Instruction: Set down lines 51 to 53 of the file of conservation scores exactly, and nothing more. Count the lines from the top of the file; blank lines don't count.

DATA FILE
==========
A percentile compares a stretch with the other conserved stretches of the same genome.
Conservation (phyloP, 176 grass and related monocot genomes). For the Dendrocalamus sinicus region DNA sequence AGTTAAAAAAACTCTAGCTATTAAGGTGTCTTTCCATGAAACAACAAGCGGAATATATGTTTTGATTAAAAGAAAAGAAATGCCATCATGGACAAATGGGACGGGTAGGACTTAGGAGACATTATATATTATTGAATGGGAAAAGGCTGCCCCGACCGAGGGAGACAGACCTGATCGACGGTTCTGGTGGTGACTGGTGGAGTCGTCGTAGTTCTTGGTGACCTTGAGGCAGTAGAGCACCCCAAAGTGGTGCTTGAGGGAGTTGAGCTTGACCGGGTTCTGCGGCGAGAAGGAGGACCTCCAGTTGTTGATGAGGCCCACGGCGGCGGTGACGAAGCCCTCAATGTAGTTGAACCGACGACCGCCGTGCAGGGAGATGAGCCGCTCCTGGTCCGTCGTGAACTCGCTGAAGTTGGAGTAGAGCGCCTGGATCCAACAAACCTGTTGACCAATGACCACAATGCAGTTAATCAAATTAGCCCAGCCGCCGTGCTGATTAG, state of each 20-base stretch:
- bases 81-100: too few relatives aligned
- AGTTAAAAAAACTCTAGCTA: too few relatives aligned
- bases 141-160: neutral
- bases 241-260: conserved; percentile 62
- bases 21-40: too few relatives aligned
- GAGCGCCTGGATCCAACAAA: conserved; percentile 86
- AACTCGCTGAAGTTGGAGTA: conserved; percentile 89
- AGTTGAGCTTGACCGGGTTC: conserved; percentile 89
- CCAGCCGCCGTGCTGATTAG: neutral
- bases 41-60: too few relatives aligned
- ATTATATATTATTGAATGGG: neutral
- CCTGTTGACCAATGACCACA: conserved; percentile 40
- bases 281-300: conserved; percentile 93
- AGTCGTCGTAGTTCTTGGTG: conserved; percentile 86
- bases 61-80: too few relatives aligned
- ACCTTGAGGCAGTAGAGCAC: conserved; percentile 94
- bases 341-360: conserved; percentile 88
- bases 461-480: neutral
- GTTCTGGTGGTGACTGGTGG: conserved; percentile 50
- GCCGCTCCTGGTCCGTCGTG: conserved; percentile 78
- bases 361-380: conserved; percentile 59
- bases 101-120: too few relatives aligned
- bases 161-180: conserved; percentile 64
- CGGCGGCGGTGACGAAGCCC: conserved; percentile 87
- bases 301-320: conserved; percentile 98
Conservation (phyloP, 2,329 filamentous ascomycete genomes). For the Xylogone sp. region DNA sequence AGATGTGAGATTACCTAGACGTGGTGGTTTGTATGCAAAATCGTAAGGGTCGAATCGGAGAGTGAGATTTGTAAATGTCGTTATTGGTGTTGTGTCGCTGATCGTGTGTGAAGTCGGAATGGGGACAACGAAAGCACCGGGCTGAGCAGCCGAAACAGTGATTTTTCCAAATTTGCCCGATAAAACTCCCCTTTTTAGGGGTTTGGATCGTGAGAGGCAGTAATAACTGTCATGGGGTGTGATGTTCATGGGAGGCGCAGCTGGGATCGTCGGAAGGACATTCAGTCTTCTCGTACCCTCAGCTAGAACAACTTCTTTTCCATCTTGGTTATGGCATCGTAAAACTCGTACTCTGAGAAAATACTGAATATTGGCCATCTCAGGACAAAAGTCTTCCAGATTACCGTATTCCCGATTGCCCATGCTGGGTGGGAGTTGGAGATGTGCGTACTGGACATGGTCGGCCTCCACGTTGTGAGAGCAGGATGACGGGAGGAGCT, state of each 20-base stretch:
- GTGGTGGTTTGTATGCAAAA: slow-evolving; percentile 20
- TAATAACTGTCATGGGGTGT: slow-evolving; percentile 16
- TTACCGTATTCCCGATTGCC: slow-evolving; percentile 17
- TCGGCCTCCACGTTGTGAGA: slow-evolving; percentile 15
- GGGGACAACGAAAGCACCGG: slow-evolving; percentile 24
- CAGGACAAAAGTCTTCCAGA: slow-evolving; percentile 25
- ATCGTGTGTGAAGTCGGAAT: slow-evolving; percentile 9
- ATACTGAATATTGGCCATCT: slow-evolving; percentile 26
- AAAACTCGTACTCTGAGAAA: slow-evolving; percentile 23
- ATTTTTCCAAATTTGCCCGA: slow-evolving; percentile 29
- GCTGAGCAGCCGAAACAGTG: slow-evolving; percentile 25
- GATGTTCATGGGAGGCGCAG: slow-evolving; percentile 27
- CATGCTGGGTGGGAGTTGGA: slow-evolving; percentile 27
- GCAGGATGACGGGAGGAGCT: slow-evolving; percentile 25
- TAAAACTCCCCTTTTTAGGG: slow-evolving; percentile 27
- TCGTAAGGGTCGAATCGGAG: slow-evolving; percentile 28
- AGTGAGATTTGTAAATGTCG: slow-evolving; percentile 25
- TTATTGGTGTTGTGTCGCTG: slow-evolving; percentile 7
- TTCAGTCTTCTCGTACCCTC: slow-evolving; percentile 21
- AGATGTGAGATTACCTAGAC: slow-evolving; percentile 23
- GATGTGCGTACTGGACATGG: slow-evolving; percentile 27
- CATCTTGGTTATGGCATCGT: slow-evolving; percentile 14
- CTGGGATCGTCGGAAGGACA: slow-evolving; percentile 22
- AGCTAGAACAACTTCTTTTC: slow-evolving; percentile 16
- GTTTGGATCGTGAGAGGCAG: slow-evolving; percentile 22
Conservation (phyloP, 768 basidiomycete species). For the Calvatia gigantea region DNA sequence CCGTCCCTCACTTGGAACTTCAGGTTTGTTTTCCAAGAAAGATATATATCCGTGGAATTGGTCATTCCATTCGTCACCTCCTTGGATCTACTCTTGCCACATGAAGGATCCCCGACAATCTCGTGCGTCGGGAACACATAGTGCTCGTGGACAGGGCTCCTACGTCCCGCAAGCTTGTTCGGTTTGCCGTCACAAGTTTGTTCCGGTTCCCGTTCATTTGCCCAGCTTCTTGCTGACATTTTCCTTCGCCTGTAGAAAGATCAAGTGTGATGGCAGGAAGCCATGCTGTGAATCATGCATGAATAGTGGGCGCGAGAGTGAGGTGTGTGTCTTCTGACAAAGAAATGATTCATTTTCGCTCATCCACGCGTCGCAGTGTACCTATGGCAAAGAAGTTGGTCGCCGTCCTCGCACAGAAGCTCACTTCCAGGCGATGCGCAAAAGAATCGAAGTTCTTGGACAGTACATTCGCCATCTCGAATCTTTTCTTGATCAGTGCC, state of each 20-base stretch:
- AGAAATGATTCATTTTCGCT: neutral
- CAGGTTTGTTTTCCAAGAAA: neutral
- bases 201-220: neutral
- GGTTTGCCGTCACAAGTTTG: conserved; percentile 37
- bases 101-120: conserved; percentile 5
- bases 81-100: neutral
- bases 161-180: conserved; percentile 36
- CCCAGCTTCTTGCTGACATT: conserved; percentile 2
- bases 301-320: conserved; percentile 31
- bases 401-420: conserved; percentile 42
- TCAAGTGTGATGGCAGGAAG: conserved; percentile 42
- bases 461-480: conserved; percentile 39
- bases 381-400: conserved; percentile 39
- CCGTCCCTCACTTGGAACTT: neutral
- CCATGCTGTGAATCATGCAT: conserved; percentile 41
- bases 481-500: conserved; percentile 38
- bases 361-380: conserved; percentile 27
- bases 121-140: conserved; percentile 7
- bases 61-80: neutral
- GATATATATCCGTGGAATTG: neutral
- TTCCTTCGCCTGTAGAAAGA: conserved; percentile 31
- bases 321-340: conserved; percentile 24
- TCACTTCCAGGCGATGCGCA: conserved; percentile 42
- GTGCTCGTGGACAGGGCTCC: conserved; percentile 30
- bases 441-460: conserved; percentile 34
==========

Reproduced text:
- CTGGGATCGTCGGAAGGACA: slow-evolving; percentile 22
- AGCTAGAACAACTTCTTTTC: slow-evolving; percentile 16
- GTTTGGATCGTGAGAGGCAG: slow-evolving; percentile 22